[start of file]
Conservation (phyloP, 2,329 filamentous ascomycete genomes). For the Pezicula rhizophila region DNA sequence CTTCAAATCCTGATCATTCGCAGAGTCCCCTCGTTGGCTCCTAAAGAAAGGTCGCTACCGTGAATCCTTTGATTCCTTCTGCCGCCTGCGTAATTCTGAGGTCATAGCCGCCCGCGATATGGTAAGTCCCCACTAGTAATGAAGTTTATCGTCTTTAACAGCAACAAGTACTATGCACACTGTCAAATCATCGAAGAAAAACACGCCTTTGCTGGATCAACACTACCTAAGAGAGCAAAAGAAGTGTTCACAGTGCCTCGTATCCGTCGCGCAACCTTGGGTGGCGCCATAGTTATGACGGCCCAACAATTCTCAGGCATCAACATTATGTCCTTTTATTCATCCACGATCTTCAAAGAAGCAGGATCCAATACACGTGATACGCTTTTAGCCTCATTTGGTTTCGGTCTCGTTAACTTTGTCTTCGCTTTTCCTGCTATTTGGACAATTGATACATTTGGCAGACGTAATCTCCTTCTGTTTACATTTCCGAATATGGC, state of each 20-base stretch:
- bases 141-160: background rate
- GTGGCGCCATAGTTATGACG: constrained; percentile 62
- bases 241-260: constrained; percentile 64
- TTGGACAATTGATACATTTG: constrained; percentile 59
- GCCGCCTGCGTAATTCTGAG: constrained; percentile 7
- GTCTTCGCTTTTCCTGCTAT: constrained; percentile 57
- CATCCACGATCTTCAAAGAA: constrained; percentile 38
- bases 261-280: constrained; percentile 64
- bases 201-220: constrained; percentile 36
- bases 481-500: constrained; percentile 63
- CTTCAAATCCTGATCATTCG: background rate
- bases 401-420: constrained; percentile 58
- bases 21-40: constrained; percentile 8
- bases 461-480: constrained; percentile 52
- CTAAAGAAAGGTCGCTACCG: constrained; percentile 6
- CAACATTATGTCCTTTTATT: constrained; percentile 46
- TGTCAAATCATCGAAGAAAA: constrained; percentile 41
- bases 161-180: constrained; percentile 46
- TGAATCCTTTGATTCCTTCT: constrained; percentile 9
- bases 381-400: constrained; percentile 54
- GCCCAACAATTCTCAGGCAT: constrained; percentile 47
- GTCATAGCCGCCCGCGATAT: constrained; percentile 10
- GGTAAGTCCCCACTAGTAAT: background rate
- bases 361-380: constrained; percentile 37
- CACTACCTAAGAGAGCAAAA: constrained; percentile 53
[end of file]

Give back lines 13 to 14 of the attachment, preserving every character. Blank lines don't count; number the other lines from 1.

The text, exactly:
- bases 401-420: constrained; percentile 58
- bases 21-40: constrained; percentile 8